Actually that's going to make a change in the solution and I'm not sure where to tell you to get the number. Mineral water will have a different specific heat capacity than plain water. You will still be able to warm it to 60 C because odds are the specific heat of mineral water is less than that of pure water. (This is true for most materials, actually. Water has a large specific heat.) But we can't calculate how much water must be used with the information available.

-Dan
I don't think that this is the question... the specific heat capacity of pure water won't be that different from that of mineral water. And 1kg of water at 100 degrees is no where near enough to heat 1kg of water at 0 degrees to 60. This is why I thought it must be some sort of lateral thinking problem.

Where did you find the question?

Another possibility is that the hot water is gas, but the cold water is still liquid: it takes energy in order to change from state to state, so when you put heat energy into water it sort of gets stuck at 100 degrees until it actually boils.

It is a bit of a silly assumption to make though... but the only possibility that springs to mind, unless that specific heat capacity of pure water really is much greater than the specific heat capacity of mineral water. I really doubt this though: after all, mineral water has more stuff in it than pure water, so I would of thought mineral water had a higher specific heat capacity.

8. I just looked up: the specific heat capacity of a sugar solution is greater
than that of pure water.

So I think if anything, the mineral water would have the greater heat capacity.

9. This problem is an optional homework (by Friday) but I'm really interested in solving it.

10. Originally Posted by james_bond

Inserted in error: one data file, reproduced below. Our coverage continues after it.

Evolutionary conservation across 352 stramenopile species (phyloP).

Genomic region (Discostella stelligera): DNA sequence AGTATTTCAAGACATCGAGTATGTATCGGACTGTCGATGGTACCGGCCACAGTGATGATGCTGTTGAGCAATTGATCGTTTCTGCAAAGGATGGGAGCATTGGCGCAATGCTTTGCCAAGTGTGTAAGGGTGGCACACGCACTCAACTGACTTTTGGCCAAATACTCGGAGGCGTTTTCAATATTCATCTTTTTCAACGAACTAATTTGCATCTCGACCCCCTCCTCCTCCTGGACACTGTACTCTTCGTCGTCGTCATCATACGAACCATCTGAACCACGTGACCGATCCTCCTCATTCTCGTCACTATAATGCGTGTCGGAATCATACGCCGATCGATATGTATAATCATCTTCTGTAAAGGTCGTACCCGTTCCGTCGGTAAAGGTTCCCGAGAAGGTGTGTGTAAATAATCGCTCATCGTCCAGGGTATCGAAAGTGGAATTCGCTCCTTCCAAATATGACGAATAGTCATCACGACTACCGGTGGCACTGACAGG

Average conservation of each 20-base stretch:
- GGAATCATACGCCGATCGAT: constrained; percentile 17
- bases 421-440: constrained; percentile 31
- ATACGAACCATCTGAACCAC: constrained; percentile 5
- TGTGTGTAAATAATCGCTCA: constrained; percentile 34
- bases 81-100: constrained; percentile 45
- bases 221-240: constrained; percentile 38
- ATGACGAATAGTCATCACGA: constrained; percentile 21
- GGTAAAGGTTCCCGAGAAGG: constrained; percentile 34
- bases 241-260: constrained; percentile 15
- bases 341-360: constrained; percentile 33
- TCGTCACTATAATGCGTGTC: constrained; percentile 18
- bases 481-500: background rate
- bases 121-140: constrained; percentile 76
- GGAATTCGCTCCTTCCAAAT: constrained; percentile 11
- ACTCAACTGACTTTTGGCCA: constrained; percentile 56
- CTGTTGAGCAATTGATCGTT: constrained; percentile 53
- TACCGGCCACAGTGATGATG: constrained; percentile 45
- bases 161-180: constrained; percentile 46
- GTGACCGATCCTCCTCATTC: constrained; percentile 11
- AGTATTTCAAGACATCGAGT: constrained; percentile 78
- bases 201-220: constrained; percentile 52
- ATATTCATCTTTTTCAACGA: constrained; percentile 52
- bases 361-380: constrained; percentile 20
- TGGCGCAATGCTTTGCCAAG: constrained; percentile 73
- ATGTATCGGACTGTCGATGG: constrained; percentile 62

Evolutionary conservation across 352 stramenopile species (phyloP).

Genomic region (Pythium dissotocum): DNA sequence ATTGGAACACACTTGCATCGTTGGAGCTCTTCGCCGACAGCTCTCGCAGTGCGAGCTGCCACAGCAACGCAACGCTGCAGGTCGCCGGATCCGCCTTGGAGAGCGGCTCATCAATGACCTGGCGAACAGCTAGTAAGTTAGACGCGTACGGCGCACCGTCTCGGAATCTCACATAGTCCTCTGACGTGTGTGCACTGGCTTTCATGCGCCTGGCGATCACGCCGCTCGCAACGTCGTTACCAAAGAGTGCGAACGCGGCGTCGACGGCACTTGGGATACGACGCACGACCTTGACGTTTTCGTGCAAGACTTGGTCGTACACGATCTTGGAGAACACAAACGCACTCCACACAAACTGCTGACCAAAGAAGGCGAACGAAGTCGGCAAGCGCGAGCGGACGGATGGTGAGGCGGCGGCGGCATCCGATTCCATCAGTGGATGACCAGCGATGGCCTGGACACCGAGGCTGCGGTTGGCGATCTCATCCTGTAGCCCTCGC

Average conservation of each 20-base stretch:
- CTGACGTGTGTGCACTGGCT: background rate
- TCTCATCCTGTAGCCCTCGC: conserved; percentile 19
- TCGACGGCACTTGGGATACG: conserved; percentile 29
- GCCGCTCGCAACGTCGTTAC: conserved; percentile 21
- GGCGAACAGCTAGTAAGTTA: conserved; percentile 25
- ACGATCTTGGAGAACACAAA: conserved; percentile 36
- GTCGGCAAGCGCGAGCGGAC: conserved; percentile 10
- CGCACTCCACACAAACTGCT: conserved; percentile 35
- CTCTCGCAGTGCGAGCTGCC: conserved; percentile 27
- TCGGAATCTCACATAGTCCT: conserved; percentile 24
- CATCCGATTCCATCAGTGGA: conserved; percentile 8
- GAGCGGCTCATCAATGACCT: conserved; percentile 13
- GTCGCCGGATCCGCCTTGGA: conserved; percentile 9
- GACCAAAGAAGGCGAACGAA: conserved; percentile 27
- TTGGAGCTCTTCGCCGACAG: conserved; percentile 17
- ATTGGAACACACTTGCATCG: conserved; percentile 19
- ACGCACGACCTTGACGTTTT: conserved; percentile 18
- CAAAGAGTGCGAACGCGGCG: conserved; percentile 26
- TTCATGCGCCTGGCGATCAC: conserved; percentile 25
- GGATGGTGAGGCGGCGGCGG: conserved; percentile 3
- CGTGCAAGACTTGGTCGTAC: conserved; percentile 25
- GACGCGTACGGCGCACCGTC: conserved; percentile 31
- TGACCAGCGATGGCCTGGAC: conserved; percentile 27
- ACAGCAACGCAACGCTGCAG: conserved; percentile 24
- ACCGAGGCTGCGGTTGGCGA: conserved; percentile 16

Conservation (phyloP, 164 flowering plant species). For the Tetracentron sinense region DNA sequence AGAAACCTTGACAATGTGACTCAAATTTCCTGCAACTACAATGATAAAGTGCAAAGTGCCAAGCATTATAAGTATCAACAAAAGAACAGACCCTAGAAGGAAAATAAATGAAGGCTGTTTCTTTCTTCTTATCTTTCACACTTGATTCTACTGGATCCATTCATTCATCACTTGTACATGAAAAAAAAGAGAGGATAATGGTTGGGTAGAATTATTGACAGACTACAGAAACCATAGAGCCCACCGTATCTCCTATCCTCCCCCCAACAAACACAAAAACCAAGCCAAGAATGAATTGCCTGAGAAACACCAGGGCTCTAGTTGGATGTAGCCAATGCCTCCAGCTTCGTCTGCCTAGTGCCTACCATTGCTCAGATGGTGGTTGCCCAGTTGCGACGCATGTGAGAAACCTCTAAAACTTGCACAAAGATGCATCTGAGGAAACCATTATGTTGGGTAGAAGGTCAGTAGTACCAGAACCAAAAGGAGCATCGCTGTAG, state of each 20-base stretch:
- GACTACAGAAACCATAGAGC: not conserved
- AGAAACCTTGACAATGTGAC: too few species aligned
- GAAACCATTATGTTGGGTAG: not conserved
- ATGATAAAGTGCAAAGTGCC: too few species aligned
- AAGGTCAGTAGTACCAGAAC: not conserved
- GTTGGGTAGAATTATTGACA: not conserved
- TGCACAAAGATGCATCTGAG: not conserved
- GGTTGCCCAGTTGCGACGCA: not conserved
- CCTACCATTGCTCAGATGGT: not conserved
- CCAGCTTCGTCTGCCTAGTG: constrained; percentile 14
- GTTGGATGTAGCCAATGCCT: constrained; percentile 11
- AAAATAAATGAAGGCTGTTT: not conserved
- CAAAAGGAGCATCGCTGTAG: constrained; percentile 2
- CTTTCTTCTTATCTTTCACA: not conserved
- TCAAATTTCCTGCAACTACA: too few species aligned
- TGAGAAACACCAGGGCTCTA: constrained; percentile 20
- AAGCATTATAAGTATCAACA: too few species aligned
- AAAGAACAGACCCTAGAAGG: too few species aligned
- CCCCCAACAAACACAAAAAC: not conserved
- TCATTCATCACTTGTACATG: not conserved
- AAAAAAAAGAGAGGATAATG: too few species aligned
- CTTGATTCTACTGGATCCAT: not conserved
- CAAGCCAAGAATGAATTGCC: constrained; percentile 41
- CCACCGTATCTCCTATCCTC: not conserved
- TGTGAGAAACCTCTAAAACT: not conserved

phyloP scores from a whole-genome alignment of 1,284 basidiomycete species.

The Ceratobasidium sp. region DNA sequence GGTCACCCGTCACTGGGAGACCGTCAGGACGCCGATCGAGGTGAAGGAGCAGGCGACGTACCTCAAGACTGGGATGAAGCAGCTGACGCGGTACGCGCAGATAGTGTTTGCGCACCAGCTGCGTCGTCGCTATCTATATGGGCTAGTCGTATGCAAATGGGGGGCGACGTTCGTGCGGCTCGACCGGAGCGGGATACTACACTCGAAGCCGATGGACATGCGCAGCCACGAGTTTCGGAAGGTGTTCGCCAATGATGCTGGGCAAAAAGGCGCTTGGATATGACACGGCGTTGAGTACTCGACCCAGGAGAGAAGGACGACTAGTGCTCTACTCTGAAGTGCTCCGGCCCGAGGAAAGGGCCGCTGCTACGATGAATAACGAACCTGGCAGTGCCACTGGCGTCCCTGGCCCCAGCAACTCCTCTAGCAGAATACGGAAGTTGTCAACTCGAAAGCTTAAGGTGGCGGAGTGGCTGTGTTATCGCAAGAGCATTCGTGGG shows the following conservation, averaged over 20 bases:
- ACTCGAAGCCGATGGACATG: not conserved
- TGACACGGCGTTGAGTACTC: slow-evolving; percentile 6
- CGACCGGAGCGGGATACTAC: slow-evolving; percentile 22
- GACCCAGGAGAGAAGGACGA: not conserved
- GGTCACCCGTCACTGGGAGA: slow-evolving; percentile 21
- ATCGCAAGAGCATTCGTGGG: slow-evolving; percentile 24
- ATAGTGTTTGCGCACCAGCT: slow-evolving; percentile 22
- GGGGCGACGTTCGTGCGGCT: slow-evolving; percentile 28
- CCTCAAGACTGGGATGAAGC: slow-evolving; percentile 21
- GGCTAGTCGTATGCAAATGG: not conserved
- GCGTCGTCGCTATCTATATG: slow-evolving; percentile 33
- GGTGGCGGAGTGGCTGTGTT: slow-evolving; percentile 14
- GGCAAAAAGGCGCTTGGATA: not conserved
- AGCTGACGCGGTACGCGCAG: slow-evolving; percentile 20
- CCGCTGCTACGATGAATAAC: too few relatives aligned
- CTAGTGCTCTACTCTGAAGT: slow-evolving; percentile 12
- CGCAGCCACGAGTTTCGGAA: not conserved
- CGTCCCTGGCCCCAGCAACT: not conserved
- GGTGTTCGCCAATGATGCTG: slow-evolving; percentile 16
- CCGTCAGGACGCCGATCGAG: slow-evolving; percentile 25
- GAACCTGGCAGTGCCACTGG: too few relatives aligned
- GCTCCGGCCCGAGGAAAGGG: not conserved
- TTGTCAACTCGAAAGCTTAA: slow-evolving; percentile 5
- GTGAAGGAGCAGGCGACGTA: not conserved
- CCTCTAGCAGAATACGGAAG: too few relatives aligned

This problem is an optional homework (by Friday) but I'm really interested in solving it.
Well, the solution is to stick your mineral water in a metal container, pour in the 100 C water and stick the whole thing in an insulated container. The bath will warm the mineral water. All the stuff I did earlier was to show that it could be done. But again, we don't know how much hot water to put in to make the final temperature 60 C, all we know is that it can be done.

-Dan

11. Originally Posted by topsquark
Well, the solution is to stick your mineral water in a metal container, pour in the 100 C water and stick the whole thing in an insulated container. The bath will warm the mineral water. All the stuff I did earlier was to show that it could be done. But again, we don't know how much hot water to put in to make the final temperature 60 C, all we know is that it can be done.

-Dan
The problem is that I don't think 1kg of 100 degree water is enough to heat 1kg of 0 degree water to 60 degrees: if all the water ends up at the same temperature, won't it end up at 50 degrees?

12. Originally Posted by Oli
The problem is that I don't think 1kg of 100 degree water is enough to heat 1kg of 0 degree water to 60 degrees: if all the water ends up at the same temperature, won't it end up at 50 degrees?
Originally Posted by topsquark
$\displaystyle (1000 g)(4.18~J/g~C)(60~C) = m(4.18~J/g~C)(100~C - 60~C)$
Well, this can't be done unless the specific heat of mineral water has a specific heat of 2.79 J/g C or smaller. It would depend on the properties of the mineral water.

-Dan